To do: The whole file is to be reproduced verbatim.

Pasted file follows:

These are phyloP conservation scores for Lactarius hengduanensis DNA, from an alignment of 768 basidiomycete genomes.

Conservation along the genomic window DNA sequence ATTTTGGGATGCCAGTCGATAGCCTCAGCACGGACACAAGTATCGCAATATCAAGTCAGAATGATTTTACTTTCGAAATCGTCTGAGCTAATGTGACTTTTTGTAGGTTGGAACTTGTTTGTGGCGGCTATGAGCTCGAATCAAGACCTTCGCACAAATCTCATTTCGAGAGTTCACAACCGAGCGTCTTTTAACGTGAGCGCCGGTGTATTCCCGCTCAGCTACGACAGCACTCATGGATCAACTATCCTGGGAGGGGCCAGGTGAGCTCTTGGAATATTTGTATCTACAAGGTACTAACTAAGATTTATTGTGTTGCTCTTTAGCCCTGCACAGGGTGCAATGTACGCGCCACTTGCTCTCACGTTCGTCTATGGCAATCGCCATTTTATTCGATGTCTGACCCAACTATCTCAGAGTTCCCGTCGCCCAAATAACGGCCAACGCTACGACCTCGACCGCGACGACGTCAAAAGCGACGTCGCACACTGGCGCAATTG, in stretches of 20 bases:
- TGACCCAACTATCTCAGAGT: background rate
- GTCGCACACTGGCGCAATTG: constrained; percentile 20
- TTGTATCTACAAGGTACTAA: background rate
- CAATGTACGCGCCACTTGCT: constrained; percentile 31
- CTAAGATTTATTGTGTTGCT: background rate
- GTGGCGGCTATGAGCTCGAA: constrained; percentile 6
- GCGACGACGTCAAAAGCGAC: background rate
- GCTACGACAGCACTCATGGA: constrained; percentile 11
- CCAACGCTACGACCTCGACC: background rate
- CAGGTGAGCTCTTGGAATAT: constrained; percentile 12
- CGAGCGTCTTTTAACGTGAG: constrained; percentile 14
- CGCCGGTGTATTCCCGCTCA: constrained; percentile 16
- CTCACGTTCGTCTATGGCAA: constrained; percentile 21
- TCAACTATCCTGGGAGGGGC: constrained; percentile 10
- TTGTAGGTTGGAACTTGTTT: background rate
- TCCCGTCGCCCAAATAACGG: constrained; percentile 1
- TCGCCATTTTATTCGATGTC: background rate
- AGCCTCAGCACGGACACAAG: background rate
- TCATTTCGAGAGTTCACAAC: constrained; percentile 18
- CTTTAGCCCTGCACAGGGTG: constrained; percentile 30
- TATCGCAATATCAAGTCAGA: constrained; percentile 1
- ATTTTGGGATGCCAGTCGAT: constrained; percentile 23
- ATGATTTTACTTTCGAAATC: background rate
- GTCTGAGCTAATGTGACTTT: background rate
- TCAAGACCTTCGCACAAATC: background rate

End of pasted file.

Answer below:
These are phyloP conservation scores for Lactarius hengduanensis DNA, from an alignment of 768 basidiomycete genomes.

Conservation along the genomic window DNA sequence ATTTTGGGATGCCAGTCGATAGCCTCAGCACGGACACAAGTATCGCAATATCAAGTCAGAATGATTTTACTTTCGAAATCGTCTGAGCTAATGTGACTTTTTGTAGGTTGGAACTTGTTTGTGGCGGCTATGAGCTCGAATCAAGACCTTCGCACAAATCTCATTTCGAGAGTTCACAACCGAGCGTCTTTTAACGTGAGCGCCGGTGTATTCCCGCTCAGCTACGACAGCACTCATGGATCAACTATCCTGGGAGGGGCCAGGTGAGCTCTTGGAATATTTGTATCTACAAGGTACTAACTAAGATTTATTGTGTTGCTCTTTAGCCCTGCACAGGGTGCAATGTACGCGCCACTTGCTCTCACGTTCGTCTATGGCAATCGCCATTTTATTCGATGTCTGACCCAACTATCTCAGAGTTCCCGTCGCCCAAATAACGGCCAACGCTACGACCTCGACCGCGACGACGTCAAAAGCGACGTCGCACACTGGCGCAATTG, in stretches of 20 bases:
- TGACCCAACTATCTCAGAGT: background rate
- GTCGCACACTGGCGCAATTG: constrained; percentile 20
- TTGTATCTACAAGGTACTAA: background rate
- CAATGTACGCGCCACTTGCT: constrained; percentile 31
- CTAAGATTTATTGTGTTGCT: background rate
- GTGGCGGCTATGAGCTCGAA: constrained; percentile 6
- GCGACGACGTCAAAAGCGAC: background rate
- GCTACGACAGCACTCATGGA: constrained; percentile 11
- CCAACGCTACGACCTCGACC: background rate
- CAGGTGAGCTCTTGGAATAT: constrained; percentile 12
- CGAGCGTCTTTTAACGTGAG: constrained; percentile 14
- CGCCGGTGTATTCCCGCTCA: constrained; percentile 16
- CTCACGTTCGTCTATGGCAA: constrained; percentile 21
- TCAACTATCCTGGGAGGGGC: constrained; percentile 10
- TTGTAGGTTGGAACTTGTTT: background rate
- TCCCGTCGCCCAAATAACGG: constrained; percentile 1
- TCGCCATTTTATTCGATGTC: background rate
- AGCCTCAGCACGGACACAAG: background rate
- TCATTTCGAGAGTTCACAAC: constrained; percentile 18
- CTTTAGCCCTGCACAGGGTG: constrained; percentile 30
- TATCGCAATATCAAGTCAGA: constrained; percentile 1
- ATTTTGGGATGCCAGTCGAT: constrained; percentile 23
- ATGATTTTACTTTCGAAATC: background rate
- GTCTGAGCTAATGTGACTTT: background rate
- TCAAGACCTTCGCACAAATC: background rate